Women Who Tech is a nonprofit organization that is emphasizing the importance of women in the technology industry. As part of its work, it hosts an annual Women Startup Challenge. This year, the challenge is focusing on VR, AR, and AI.
Now in its fourth edition, the Women Startup Challenge is offering a $50,000 grant to a woman-led startup in one of those three areas, along with the chance for finalists pitch to a range of investors at an event in New York in February 2017. Applications to take part opened earlier this week and will close on December 12th. Ten startups will be chosen to pitch.
Judging pitches will be Robert Scoble, entrepreneur-in-residence at Upload VR; Lisa Stone, entrepreneur and co-founder of BlogHer; Lynne Johnson, former senior editor of Fast Company; and Sandy Carter, CEO of Silicon-Blitz and formerly of IBM, Nahid Alum, EIR at Backstage Capital and who was a Senior Engineer at Intel and mentored wearable/IoT startups. Among other criteria, startups need to have raised less than $2.1 million from combined sources.
Speaking to UploadVR Women Who Tech founder Allyson Kapin said that herself and Craig Newmark, founder of craigslist and the Craig Newmark Foundation, chose these areas because they thought they would one day “become the new normal.” She explained that “diverse perspectives that include women-led ventures are a critical part in shaping the development of these products and culture.”
“It’s estimated that there will be 170 million VR users by 2018,” Kapin continued. “Every major tech company is investing heavily in AI, and it’s critical that women-led ventures claim their stake in the space. If we don’t have women-led startups in the space, we will end up with products built primarily for white men, and that leaves a lot of people out and squashes innovation.”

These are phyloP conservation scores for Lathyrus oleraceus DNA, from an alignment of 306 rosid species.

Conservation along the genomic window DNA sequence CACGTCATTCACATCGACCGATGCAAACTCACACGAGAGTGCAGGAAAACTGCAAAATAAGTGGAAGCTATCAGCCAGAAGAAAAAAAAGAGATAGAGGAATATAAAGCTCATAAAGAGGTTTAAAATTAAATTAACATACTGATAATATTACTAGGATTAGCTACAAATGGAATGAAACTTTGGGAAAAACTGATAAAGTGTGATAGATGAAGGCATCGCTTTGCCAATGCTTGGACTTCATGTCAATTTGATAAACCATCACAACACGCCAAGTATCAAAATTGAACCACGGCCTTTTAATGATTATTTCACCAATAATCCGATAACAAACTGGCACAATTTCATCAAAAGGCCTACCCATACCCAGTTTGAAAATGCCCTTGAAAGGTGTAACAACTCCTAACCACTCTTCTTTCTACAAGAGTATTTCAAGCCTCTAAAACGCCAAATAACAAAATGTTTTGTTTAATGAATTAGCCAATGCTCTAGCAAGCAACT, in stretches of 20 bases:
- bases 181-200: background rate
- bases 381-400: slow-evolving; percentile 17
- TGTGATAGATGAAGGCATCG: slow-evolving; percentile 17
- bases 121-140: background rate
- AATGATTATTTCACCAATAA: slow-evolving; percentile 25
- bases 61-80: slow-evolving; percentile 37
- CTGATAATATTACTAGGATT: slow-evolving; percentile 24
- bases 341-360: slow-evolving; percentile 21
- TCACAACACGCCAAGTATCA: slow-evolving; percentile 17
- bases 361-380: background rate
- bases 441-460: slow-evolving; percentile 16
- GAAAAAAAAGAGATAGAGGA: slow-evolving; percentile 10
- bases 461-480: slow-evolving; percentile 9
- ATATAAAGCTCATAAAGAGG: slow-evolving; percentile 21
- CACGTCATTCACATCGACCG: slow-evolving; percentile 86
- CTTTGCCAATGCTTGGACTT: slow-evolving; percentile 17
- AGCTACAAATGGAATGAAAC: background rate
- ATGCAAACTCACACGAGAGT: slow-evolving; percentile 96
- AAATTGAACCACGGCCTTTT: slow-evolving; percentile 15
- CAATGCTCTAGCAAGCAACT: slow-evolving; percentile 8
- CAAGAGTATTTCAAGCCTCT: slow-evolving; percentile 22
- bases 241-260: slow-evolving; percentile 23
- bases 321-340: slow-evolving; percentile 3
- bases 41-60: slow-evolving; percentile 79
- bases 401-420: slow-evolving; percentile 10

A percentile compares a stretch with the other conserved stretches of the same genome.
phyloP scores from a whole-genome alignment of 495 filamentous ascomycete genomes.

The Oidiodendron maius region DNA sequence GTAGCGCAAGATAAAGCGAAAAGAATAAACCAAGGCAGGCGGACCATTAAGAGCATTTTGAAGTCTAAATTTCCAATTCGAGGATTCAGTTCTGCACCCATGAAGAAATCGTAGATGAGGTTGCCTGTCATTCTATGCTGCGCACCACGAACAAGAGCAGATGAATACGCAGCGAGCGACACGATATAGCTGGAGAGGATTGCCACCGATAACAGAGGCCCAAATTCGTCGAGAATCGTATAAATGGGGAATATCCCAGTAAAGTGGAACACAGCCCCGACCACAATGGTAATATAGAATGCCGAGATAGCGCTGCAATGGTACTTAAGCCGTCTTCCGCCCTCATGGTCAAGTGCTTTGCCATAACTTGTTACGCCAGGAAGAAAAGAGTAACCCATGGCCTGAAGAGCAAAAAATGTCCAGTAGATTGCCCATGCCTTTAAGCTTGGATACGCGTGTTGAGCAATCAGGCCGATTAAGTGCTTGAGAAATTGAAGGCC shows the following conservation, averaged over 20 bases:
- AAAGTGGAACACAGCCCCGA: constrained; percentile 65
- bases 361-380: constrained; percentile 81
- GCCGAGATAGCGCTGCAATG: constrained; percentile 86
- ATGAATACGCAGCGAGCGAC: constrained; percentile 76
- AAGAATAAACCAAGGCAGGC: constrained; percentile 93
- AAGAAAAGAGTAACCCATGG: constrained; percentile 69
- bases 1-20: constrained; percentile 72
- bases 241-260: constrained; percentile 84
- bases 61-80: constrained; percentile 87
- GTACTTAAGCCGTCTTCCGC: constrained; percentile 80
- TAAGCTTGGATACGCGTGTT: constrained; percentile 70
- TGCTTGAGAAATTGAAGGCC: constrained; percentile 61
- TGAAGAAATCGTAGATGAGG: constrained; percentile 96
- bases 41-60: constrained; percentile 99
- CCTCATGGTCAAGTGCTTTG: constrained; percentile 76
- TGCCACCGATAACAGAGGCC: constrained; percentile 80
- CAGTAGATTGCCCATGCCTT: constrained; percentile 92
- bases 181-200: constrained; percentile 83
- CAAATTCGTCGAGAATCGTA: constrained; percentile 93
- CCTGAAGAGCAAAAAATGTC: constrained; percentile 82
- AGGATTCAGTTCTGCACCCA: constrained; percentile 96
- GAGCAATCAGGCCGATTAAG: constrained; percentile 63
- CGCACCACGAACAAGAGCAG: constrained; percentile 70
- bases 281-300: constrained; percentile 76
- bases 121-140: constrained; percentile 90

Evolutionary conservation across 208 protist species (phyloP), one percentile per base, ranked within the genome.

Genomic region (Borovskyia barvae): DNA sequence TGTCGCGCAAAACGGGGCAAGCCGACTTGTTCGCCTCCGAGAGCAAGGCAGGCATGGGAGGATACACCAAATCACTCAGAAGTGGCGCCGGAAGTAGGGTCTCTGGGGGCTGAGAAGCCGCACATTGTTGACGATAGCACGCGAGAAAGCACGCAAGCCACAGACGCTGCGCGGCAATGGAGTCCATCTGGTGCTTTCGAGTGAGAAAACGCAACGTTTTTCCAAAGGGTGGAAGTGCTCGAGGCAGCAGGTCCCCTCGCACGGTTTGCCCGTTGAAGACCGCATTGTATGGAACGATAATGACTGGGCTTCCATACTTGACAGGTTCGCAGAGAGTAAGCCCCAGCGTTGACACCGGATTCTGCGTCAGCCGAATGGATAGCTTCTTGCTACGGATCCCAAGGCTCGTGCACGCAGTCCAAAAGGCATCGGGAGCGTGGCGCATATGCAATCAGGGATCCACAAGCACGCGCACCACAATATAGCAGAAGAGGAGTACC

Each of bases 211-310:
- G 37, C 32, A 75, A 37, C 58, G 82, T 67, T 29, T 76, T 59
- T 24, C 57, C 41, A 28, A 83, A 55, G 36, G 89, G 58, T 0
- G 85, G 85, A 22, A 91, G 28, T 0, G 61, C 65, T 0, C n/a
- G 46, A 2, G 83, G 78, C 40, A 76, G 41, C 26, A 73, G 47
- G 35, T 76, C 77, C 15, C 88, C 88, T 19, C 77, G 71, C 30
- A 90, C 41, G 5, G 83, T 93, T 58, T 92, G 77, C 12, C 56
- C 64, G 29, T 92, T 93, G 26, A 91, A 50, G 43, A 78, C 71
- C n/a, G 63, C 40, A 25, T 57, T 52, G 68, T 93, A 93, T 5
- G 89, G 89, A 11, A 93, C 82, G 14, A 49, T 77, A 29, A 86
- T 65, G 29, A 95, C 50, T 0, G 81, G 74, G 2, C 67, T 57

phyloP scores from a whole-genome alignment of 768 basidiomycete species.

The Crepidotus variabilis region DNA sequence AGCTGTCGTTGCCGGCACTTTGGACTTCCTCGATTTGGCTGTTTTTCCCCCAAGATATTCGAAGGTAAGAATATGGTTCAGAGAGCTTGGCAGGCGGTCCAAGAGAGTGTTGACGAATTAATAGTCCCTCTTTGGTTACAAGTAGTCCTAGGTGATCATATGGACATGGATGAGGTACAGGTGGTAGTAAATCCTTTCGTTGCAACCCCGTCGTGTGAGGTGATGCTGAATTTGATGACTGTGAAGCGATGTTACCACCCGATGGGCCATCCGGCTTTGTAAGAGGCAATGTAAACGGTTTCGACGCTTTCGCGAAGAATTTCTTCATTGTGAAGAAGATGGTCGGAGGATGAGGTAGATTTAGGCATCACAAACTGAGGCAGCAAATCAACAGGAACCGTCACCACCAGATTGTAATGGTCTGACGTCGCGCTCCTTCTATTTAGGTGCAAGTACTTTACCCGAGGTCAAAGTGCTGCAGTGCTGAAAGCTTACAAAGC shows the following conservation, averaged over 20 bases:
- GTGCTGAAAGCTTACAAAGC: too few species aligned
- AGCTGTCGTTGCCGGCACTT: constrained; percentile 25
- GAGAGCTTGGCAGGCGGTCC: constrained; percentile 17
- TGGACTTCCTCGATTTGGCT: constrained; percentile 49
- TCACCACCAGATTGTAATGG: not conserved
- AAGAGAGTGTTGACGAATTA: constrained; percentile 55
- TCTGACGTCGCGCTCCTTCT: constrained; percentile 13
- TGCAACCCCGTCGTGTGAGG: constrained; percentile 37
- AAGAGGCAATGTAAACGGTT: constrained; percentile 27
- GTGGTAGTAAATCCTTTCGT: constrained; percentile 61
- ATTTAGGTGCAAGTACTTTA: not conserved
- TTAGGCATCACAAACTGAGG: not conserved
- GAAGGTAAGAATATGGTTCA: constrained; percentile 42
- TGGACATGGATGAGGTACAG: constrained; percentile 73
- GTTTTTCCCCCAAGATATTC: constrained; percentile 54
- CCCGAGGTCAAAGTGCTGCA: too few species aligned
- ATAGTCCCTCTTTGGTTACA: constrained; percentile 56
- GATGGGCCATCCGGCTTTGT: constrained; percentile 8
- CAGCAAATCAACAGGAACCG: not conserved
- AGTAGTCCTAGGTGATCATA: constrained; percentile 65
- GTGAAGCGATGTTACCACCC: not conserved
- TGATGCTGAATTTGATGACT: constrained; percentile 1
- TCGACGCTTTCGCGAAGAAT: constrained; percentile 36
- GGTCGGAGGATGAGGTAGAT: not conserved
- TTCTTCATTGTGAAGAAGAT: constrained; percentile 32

Past success in the Challenge include Style Sage, a big data company specializing in fashion that is soon to close a $1.5 million round in funding. Last year’s winner was On Second Thought (pictured above), a Digital Reputation Protection Platform. “Other startups have closed major partnerships with retailers and brands like Discovery,” Kapin said. “It’s also opened doors for startups who were having a tough time getting into some major accelerators.”
Judges will be looking for applications that “clearly define their product, target market, go-to market strategy, and can speak to the strengths of the founding team.” Asked for advice, Kapin told startups to “just go for it. We know that it sometimes seems daunting to enter a pitch competition when you have so much going on, especially trying to run a startup and stay afloat, but it’s worth it – and so is your product.”
The contest is only open in the US, though other women-led startups across all areas of tech will also get their shot next year when the first international Women Startup Challenge in London gets underway in May 2017. “It’s a global problem that needs to be addressed if we are going to truly spur innovation and address some real critical issues facing this world,” Kapin said.
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